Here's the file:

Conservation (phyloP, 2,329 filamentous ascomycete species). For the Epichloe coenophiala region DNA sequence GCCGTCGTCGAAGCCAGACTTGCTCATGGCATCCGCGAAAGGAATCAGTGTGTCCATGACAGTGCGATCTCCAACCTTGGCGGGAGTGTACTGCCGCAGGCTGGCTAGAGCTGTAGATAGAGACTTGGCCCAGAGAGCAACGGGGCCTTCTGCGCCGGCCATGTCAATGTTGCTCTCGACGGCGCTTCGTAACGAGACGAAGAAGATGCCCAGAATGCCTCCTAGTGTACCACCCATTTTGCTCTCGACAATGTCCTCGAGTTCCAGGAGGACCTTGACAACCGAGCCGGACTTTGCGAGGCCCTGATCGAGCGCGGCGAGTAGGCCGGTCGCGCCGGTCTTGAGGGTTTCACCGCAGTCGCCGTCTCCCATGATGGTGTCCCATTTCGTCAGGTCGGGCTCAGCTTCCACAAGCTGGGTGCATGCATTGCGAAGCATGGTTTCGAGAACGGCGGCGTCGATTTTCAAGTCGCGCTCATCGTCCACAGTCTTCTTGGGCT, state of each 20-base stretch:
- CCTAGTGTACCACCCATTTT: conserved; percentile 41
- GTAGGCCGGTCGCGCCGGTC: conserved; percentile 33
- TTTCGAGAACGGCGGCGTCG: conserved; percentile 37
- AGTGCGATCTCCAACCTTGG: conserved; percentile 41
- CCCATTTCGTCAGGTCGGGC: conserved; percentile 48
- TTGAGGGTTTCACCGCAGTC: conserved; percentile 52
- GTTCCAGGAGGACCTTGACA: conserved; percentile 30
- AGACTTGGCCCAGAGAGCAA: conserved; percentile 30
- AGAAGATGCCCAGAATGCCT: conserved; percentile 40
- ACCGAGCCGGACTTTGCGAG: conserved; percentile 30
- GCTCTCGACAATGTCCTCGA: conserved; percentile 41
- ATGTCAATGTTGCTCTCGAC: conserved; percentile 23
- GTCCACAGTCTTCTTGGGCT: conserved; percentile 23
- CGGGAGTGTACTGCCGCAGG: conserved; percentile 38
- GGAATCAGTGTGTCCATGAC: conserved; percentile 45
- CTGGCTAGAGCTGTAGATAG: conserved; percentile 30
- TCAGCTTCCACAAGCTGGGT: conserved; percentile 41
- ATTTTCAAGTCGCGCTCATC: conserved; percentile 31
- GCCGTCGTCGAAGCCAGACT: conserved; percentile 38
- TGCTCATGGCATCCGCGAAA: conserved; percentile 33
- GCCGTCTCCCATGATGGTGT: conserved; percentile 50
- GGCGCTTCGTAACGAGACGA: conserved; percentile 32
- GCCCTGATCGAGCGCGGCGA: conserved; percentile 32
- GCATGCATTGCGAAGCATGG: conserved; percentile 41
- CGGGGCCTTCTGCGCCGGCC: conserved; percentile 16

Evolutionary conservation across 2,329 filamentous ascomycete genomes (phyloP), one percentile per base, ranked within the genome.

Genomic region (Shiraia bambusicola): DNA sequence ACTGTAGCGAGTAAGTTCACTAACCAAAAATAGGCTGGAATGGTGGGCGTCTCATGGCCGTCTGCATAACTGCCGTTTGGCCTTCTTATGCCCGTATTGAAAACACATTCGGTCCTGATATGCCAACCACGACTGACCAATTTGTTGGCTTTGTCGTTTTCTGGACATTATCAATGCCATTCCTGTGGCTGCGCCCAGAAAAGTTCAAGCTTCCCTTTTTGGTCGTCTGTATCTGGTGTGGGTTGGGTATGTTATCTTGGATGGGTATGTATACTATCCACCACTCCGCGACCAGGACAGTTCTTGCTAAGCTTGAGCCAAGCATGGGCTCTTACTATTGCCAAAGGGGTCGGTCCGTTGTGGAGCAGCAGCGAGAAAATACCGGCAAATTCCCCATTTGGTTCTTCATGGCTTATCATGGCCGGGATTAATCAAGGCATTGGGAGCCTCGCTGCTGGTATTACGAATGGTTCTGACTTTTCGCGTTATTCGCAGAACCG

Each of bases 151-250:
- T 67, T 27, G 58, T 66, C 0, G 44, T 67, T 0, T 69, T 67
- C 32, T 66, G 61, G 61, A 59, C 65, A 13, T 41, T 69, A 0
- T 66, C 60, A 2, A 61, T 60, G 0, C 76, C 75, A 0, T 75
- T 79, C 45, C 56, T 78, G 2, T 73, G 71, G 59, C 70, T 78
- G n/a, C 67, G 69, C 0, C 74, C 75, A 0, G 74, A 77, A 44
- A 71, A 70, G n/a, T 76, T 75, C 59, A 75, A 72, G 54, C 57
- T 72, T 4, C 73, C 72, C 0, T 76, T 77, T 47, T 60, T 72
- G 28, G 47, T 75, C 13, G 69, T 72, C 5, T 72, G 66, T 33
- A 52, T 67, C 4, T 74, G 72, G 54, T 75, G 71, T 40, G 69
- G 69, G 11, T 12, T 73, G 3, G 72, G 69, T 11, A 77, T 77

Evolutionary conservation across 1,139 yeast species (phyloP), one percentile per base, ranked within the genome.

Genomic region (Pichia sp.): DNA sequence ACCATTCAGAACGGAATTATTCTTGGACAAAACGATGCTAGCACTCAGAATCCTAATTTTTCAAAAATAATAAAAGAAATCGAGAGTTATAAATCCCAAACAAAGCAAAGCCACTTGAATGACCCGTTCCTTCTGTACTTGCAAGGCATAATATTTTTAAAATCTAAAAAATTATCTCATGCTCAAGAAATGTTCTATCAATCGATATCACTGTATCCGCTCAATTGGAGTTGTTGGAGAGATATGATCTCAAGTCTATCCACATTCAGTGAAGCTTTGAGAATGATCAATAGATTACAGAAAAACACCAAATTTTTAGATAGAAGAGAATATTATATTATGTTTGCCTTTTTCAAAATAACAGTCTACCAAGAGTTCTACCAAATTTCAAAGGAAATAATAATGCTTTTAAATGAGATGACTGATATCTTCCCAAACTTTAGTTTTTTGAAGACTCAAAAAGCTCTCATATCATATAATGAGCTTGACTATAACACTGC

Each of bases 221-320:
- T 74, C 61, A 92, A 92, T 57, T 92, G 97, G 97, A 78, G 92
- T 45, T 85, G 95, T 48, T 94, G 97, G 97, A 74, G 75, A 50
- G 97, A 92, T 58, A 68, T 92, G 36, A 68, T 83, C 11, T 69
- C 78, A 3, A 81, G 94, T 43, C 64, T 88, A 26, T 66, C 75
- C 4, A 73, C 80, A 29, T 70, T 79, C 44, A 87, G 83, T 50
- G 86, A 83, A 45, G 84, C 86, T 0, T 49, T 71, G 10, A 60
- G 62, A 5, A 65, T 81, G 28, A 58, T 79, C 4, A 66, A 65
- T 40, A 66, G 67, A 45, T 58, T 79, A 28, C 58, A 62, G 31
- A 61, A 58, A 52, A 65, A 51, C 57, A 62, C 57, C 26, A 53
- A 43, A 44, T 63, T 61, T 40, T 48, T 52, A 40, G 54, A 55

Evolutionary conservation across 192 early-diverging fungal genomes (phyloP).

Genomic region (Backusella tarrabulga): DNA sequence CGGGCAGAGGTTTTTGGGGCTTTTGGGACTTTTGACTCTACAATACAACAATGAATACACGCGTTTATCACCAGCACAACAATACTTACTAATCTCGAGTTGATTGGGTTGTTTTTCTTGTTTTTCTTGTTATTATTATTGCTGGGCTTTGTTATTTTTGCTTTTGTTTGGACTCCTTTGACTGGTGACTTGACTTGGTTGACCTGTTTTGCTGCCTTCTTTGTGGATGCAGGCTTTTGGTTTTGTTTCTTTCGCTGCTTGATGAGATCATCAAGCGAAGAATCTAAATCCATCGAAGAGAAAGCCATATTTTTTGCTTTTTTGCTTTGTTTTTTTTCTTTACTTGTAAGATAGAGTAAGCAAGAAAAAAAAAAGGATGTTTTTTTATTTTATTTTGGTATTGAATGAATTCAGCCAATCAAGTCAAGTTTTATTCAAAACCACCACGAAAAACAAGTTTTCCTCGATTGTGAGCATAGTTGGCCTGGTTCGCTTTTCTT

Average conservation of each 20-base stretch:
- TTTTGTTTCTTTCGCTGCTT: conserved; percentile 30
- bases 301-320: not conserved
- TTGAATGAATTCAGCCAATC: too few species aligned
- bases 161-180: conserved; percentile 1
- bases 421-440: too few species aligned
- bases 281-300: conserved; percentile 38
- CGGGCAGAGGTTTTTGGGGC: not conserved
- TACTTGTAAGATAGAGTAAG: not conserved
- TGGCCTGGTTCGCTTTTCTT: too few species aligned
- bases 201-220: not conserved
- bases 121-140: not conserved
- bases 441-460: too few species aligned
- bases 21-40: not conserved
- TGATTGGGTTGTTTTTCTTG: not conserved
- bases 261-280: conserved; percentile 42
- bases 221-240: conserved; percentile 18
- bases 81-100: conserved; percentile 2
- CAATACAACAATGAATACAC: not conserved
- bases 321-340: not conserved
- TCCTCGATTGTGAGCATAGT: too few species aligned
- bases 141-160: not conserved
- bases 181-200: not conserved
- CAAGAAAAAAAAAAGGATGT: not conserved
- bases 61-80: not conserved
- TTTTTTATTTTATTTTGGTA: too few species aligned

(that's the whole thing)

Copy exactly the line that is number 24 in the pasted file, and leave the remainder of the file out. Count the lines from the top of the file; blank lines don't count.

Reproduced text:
- GCCCTGATCGAGCGCGGCGA: conserved; percentile 32